Council considers local carbon offsetting scheme

Plan to set up scheme for residents, businesses and schools to offset emissions, reports Simon Allin, Local Democracy Reporter

Tree planting (credit Trees for Cities)
Residents could help ‘offset’ their carbon emission by planting trees (credit Trees for Cities)

Enfield Council is planning to spend up to £100,000 on drawing up proposals to help people offset their carbon emissions.

The council will work with a team of specialists to carry out a feasibility study into a carbon offsetting scheme, which will include gauging local customer demand, ahead of the development of a full business case.

Enfield’s climate action plan pledges to make the council carbon neutral by 2030 and for the whole borough to reach net zero by 2040. Carbon offsetting, which involves paying for schemes such as tree-planting projects that reduce CO2, is expected to help compensate for the emissions that cannot be eliminated by other means.

A report presented to a cabinet meeting on Wednesday revealed a project undertaken earlier this year found there was “potential to create a locally based offsetting platform for both residents and businesses”. Having already outlined plans for an offsetting programme for local businesses, the council wants to extend the programme to include residents.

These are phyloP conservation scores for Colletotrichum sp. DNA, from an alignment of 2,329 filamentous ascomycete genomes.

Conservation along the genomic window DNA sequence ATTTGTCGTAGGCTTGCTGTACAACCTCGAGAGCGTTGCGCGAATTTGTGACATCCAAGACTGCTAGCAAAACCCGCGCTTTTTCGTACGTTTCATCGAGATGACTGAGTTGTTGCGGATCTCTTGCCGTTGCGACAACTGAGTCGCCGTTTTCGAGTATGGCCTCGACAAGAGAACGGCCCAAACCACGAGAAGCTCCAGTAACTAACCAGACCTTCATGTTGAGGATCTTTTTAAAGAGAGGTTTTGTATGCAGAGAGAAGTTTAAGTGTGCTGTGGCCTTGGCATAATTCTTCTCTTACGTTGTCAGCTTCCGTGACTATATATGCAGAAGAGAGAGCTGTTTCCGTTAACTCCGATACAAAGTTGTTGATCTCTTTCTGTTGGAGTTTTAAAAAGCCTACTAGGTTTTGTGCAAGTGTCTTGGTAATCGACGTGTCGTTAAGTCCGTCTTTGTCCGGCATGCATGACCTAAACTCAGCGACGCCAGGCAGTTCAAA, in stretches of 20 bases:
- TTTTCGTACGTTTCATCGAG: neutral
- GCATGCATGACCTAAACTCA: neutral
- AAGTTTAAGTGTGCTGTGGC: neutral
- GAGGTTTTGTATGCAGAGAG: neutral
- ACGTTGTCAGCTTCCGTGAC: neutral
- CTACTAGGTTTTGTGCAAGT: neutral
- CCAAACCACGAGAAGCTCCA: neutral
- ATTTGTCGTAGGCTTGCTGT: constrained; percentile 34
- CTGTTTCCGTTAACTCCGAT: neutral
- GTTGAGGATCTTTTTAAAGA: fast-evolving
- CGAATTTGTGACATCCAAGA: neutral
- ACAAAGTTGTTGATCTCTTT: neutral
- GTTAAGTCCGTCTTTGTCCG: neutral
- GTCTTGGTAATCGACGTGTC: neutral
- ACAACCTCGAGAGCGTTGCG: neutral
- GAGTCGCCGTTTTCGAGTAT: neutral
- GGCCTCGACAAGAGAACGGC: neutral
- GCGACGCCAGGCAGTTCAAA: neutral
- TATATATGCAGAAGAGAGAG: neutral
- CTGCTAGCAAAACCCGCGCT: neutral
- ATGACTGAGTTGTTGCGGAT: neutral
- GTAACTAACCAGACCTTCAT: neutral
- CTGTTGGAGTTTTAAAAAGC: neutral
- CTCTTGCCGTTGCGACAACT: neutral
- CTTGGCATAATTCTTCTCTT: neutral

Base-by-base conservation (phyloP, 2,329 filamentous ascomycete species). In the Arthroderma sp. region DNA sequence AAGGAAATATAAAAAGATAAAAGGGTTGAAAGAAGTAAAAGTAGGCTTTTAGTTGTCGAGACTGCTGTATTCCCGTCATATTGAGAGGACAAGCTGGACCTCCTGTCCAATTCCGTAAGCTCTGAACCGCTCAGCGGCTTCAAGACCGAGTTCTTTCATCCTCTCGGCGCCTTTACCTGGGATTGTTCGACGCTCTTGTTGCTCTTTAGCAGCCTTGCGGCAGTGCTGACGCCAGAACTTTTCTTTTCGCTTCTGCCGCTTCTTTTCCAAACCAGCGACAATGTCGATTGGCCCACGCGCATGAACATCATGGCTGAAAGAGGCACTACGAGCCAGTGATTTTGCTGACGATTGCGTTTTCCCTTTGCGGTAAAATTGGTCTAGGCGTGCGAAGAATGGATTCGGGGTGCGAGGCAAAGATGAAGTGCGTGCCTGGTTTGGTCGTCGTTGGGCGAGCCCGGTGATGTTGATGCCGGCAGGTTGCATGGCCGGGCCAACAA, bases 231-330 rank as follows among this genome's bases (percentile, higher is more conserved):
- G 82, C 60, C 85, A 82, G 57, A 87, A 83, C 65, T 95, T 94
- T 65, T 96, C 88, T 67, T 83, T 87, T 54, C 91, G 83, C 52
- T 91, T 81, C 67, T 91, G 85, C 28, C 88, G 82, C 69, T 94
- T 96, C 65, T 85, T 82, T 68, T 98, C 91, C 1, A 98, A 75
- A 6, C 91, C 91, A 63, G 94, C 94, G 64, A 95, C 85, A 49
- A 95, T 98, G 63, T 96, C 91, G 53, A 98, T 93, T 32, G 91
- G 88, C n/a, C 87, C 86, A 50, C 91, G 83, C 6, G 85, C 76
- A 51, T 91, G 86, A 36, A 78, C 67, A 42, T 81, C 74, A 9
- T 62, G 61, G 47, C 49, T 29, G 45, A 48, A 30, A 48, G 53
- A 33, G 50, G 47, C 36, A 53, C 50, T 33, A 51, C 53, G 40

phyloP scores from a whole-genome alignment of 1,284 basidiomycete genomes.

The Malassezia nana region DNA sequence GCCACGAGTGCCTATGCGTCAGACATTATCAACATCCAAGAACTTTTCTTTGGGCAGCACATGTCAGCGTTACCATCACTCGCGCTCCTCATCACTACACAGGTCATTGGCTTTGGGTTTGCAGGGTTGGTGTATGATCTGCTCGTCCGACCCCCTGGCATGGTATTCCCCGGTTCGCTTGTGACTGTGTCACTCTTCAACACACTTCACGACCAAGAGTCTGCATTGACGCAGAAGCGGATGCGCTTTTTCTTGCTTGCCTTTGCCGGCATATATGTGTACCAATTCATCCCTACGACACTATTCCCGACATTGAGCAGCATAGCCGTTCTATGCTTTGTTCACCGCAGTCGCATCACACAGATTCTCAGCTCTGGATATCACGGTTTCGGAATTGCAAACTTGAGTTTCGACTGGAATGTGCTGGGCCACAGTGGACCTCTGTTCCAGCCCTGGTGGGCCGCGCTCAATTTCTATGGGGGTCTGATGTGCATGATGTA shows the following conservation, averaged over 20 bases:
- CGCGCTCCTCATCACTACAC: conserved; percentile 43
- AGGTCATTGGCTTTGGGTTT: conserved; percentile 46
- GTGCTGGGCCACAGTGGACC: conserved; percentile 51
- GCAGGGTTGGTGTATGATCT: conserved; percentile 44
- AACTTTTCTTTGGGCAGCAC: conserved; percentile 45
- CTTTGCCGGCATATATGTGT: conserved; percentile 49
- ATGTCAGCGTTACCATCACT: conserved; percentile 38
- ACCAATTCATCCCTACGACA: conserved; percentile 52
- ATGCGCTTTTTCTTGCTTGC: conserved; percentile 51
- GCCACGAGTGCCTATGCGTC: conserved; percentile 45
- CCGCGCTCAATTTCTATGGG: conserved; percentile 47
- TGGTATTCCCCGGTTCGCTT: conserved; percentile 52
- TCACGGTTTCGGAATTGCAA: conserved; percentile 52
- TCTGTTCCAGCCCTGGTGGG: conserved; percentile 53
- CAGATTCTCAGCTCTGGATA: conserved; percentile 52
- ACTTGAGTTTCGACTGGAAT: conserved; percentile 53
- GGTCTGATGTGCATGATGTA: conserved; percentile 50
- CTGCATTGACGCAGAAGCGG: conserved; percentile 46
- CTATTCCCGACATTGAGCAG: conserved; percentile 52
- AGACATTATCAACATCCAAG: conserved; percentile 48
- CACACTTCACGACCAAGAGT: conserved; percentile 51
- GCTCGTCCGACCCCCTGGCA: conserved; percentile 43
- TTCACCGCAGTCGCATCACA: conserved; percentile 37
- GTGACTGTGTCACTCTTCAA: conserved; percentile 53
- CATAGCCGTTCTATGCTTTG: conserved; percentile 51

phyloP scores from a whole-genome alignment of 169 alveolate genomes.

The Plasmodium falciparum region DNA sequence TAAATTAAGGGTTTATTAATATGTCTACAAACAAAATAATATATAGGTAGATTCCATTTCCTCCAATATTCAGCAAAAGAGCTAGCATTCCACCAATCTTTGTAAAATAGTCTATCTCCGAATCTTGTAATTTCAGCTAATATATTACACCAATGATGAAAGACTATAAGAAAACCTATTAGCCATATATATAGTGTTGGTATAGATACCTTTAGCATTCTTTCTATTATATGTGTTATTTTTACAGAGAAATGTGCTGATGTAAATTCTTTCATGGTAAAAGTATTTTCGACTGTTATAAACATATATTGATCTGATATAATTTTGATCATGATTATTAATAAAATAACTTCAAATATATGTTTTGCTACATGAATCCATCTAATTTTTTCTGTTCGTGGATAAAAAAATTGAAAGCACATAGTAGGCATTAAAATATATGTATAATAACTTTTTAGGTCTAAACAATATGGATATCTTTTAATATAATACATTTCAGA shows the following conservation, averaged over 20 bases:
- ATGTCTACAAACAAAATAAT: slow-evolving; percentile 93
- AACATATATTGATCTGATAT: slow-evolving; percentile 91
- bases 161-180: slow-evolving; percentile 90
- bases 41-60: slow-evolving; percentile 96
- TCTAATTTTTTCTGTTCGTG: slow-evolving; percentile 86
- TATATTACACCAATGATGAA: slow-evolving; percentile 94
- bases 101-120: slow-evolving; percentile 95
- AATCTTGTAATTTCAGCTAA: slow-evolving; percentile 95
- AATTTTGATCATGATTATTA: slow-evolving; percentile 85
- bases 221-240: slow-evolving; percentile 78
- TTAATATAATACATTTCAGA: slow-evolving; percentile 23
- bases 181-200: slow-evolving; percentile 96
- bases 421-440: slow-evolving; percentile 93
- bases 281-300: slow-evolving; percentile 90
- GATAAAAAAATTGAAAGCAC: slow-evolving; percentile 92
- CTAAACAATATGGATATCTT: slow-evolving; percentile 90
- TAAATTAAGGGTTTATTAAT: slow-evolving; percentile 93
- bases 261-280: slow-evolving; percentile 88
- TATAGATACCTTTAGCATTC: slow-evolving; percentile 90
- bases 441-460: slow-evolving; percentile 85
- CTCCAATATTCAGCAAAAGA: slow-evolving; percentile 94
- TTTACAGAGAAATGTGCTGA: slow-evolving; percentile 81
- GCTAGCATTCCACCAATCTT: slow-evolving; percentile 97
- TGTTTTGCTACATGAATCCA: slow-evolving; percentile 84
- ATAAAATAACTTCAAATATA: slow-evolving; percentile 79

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Tim Leaver, cabinet member for finance and procurement, told the meeting the council would “scope out” a carbon offsetting scheme that would be available to “businesses, schools and, more importantly, Enfield residents”.

He added: “This is about coming up with a platform for people to identify what the carbon exposure is in their actions, it is identifying projects that individuals can […] invest in, and it is a mechanism by which we manage and galvanise that to invest in Enfield.”

The report includes weighing up options for “verified” and “unverified” carbon offsetting schemes.

Cllr Leaver said unverified schemes, such as tree-planting backed by charitable donations, would “logically” reduce carbon, while verified schemes involved more measurements and monitoring. He added: “To actually do the schemes that matter and the large-scale schemes, and to widen the appeal, you do need to look at verified schemes as well.”

The plan to carry out the scoping exercise was unanimously approved by cabinet members.

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